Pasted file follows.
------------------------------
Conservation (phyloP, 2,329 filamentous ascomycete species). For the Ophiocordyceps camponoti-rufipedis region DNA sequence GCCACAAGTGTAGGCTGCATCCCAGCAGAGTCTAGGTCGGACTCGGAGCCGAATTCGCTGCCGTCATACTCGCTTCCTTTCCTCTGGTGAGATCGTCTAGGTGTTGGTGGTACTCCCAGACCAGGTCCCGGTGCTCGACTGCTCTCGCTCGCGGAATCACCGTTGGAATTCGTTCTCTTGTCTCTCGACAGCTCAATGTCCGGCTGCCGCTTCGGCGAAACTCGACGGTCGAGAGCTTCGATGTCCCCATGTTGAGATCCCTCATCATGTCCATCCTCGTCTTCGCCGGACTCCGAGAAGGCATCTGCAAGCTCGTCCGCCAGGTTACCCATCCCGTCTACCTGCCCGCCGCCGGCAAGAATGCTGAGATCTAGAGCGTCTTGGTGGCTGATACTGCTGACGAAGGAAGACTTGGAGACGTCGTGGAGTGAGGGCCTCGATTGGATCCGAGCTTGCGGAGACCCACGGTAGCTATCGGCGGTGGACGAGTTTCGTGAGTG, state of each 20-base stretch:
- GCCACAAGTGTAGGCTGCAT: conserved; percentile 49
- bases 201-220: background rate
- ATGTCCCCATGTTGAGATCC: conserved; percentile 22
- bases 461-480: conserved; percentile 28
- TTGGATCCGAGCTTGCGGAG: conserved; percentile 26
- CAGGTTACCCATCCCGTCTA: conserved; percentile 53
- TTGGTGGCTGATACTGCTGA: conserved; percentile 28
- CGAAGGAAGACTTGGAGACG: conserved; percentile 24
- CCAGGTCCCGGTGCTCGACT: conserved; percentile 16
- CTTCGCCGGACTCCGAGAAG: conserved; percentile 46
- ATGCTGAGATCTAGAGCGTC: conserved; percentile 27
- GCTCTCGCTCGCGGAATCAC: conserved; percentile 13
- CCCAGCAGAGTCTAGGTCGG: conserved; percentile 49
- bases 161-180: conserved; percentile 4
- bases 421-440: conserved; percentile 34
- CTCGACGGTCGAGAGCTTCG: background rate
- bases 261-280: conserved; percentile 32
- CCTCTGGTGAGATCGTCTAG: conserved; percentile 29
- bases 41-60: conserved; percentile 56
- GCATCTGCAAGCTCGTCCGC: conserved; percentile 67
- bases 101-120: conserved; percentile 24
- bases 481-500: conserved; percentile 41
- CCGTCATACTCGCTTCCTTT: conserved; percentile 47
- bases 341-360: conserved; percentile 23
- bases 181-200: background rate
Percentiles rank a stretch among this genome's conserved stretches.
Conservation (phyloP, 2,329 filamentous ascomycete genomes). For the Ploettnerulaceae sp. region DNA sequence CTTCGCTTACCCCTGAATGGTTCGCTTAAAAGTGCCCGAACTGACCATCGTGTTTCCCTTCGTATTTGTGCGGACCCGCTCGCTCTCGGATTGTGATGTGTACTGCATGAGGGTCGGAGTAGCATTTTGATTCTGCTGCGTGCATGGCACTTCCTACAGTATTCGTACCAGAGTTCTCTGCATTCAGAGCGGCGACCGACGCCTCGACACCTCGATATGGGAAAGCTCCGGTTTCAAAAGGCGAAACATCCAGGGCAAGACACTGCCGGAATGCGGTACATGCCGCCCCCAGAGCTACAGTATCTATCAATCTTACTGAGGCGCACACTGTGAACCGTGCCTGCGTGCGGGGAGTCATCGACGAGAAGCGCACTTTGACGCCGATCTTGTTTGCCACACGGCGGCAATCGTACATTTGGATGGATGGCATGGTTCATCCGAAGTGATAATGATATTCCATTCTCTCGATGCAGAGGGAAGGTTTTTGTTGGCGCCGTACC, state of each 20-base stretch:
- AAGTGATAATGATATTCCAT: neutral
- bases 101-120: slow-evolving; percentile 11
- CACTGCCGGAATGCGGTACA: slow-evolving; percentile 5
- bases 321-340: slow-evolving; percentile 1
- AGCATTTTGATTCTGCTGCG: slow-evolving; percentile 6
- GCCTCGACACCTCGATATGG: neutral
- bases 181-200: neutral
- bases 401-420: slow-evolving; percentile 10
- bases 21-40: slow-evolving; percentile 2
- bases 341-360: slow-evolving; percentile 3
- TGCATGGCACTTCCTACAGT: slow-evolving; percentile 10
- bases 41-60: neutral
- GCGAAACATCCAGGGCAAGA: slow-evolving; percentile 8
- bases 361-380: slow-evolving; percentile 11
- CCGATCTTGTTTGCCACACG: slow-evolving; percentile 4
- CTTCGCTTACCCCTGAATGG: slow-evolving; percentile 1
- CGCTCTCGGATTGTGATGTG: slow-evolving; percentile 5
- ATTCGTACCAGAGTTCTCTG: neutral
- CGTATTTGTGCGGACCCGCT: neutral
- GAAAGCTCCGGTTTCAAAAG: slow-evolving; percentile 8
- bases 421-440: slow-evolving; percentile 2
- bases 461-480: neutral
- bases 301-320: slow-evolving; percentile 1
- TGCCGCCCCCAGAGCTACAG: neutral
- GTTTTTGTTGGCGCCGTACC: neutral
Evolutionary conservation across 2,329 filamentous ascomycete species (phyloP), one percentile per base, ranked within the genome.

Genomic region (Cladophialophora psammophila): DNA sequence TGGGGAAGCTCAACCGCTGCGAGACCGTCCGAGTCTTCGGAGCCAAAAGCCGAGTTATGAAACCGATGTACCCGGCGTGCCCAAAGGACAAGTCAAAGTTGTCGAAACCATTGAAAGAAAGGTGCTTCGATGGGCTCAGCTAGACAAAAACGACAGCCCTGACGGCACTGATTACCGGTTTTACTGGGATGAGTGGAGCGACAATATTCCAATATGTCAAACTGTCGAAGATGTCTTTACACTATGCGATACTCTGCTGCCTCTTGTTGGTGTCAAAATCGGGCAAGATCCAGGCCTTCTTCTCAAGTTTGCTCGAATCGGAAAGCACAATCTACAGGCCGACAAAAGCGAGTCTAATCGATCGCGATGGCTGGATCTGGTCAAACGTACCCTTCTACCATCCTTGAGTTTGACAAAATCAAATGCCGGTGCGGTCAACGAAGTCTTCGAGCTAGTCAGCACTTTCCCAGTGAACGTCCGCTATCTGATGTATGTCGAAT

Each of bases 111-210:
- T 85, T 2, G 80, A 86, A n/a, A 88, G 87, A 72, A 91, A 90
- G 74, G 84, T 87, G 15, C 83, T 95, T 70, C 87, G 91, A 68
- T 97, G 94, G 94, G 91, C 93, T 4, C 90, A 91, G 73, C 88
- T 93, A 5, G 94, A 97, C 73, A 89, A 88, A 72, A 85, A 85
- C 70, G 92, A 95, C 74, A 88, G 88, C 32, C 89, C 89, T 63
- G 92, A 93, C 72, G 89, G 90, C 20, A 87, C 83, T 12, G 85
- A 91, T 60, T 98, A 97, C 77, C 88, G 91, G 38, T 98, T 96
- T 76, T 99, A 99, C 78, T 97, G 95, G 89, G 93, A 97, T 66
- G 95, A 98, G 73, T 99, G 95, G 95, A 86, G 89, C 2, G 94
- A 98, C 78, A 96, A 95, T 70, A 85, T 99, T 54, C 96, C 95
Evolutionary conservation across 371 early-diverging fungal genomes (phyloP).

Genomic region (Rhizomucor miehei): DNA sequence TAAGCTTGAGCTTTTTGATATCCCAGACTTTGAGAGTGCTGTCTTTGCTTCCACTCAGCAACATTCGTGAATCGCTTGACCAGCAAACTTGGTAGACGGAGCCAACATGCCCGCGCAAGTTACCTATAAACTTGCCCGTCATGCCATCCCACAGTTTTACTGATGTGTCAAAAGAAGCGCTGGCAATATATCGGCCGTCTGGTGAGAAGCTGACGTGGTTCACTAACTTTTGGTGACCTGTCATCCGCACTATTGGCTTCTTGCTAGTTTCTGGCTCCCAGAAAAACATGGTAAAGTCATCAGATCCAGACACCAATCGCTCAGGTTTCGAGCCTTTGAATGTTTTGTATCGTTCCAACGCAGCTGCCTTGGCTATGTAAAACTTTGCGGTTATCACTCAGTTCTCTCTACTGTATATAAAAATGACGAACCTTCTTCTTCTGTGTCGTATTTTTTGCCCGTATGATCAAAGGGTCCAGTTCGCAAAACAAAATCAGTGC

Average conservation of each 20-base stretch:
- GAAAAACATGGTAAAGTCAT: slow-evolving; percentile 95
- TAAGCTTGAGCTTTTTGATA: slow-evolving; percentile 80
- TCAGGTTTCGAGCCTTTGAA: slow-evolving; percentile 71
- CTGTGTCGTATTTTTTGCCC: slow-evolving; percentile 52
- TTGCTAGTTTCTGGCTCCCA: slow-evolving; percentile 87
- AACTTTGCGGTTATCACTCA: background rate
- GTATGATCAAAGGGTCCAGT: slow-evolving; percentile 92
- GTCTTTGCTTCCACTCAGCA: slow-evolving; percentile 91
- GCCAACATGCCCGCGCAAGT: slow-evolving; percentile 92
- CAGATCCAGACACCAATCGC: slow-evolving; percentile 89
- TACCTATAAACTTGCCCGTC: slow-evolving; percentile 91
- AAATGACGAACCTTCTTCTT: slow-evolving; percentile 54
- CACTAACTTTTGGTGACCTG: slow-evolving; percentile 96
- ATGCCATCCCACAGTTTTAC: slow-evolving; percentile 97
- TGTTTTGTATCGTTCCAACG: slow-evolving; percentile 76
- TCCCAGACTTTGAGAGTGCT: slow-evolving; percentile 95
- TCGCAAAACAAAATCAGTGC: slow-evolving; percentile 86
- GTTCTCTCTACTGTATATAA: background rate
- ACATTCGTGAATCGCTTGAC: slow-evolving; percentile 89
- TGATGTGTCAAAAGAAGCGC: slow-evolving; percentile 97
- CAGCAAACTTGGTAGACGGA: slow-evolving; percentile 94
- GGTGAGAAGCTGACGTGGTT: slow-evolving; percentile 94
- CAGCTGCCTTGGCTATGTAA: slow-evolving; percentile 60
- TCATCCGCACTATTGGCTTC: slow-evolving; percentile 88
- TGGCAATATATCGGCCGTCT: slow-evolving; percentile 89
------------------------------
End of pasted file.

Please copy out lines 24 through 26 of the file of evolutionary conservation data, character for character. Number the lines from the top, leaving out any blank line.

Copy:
- CCGTCATACTCGCTTCCTTT: conserved; percentile 47
- bases 341-360: conserved; percentile 23
- bases 181-200: background rate